Article on "G", volume VI page 299:
In early ME. the continental form of G (approximately g) was used for the two sounds which the letter hand in French, (g) and (dʒ), while the OE. form was used for the sounds peculiar to native words, viz. the guttural and palatal spirants (ɣ, j). ... The symbol gradually came to assume a form indistinguishable from that used for Z in contemporary MSS.; in this Dictionary the form is employed for ME words. The symbol was commonly used in ME. for the sound of (j) initial and final, for the g guttural and palatal unvoiced spirant final or before t (as in inouȝ, auȝt, niȝt, OE. ʒenóh, áht, niht), and, so long as the sound remained in the language, for the guttural voiced spirant. From the 13th c., however, the ȝ was by some scribes wholly or partially discarded for y or gh; a few texts have yh. In the 15th c. vocabularies the words beginning with ȝ are at the end of the alphabet.
Getting back to the present proposal: The Middle English character YOGH is not represented in UCS. The character EZH has been made to do triple duty: for YOGH, for DRAM, and for itself. I am not a foe of unification; unifying EZH and DRAM was sensible. But EZH and DRAM can't be satisfactorily represented by the RTG. Whistler recognizes this in principle:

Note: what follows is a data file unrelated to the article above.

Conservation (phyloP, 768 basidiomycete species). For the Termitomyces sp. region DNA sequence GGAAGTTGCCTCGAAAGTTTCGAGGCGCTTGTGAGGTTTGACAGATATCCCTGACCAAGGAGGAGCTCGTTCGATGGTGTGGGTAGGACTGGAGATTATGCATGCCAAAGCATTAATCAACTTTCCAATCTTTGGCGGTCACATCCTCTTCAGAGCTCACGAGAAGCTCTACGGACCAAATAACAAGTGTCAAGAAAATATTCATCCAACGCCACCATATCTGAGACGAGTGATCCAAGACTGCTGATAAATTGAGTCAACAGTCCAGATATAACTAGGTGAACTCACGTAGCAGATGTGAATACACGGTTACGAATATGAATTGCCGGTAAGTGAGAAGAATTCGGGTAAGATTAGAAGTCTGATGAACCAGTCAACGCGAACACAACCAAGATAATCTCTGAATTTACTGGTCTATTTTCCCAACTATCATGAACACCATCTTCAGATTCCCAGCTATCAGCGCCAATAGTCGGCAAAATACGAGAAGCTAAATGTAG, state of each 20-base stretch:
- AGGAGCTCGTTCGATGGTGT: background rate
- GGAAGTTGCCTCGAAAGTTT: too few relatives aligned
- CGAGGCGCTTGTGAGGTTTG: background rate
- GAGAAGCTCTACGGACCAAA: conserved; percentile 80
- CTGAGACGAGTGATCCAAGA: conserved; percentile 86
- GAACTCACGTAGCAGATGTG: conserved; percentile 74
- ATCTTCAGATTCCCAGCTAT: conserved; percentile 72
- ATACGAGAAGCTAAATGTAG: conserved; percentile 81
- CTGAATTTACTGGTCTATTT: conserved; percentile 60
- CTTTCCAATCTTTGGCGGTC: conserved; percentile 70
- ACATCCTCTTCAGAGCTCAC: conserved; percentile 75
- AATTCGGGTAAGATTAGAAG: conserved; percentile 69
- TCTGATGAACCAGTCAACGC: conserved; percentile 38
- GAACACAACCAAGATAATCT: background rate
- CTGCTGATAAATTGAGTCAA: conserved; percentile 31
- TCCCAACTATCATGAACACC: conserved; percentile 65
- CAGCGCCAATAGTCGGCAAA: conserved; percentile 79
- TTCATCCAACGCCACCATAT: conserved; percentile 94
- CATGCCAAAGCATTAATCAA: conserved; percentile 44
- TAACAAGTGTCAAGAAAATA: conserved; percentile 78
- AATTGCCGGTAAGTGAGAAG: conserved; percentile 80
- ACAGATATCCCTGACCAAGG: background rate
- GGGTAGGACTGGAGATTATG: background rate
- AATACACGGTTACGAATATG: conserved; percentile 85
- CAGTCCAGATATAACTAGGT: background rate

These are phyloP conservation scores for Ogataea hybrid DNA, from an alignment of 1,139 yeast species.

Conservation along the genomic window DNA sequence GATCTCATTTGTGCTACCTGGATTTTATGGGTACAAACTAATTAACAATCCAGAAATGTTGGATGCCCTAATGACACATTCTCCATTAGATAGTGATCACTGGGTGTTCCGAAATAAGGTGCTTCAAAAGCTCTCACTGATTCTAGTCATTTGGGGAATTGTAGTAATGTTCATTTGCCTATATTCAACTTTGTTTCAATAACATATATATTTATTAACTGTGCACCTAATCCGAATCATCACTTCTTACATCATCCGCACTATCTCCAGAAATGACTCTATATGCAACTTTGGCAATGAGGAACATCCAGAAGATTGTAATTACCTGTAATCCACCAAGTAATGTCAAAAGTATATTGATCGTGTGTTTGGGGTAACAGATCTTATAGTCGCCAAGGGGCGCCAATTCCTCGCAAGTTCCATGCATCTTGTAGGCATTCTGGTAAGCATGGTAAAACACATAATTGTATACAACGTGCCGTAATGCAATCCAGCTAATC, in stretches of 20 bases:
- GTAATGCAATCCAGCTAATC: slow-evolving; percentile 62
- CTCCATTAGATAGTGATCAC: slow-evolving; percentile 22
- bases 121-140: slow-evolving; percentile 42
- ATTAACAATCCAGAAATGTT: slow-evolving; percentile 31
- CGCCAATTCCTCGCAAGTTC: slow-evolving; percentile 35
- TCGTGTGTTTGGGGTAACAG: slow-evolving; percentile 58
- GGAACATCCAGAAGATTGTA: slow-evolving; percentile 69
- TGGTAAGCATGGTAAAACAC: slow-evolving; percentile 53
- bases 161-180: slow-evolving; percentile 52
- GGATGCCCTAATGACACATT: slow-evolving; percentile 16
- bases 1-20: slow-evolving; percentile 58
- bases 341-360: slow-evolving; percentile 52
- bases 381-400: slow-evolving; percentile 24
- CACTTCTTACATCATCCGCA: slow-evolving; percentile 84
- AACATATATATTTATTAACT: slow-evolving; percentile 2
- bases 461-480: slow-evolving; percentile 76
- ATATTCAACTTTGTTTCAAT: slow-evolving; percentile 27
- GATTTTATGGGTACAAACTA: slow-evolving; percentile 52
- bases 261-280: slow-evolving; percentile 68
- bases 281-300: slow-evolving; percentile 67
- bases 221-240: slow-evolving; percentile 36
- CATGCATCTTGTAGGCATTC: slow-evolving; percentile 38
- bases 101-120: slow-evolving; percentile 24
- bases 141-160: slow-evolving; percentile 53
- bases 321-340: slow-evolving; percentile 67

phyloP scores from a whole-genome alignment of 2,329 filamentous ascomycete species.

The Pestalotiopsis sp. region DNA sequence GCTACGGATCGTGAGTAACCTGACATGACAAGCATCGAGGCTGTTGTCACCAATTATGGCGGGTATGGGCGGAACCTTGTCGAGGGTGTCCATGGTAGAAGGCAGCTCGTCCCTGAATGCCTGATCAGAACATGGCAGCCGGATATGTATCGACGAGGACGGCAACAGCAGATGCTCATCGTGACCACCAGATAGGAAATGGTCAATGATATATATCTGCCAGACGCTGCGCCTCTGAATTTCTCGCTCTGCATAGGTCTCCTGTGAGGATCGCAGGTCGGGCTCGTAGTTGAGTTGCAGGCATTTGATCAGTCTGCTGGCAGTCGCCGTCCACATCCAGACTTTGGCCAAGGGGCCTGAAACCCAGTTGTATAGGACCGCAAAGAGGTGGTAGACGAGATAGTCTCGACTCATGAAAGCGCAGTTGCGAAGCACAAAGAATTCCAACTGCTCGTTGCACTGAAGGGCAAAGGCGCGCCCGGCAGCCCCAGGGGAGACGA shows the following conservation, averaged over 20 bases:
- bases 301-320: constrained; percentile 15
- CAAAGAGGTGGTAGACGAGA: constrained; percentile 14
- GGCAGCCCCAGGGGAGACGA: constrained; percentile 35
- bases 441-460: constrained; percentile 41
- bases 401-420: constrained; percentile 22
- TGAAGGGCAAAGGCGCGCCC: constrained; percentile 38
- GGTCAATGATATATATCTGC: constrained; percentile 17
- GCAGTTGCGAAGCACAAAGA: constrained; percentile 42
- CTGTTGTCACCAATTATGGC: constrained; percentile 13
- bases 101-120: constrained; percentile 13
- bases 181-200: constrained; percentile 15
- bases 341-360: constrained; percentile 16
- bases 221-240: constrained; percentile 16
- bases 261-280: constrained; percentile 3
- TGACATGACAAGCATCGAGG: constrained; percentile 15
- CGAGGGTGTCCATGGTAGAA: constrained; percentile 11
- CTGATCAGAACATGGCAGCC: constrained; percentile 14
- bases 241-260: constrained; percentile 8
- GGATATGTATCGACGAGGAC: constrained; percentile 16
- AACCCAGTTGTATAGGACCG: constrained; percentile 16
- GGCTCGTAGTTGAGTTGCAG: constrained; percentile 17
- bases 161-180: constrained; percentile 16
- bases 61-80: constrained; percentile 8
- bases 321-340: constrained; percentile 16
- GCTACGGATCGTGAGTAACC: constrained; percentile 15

IPA is a fairly prescriptive system, Because IPA, from its inception in 1886, has had among its principles the use of distinct (Latin-derived) letter forms for sounds which may distinguish words in any one language, it added a fairly large number of letters beyond the typical Latin alphabet. The converse of this principle is that arbitrary glyphic variation of IPA letters would be confusing in transcription (since many new letters are created by adding small hooks and tails to existing letters). IPA transcription thus tends to disallow glyphic variation and to follow quite rigidly the forms for IPA letters published in the official charts from the International Phonetic Association.

So from 1886 we have a tradition of the FTG being specified for the phone [ʒ] in IPA. Languages which have orthographies derived from IPA-influenced phonology will, understandably, follow the IPA pattern in representation of the glyph. This explains the Sami situation for EZH.

Actually, as shown above, EZH was in use by 1847.
But what about the Old and Middle English tradition? I don't think there is any dispute that the yogh in Old English is graphically derived from the g in Old Irish.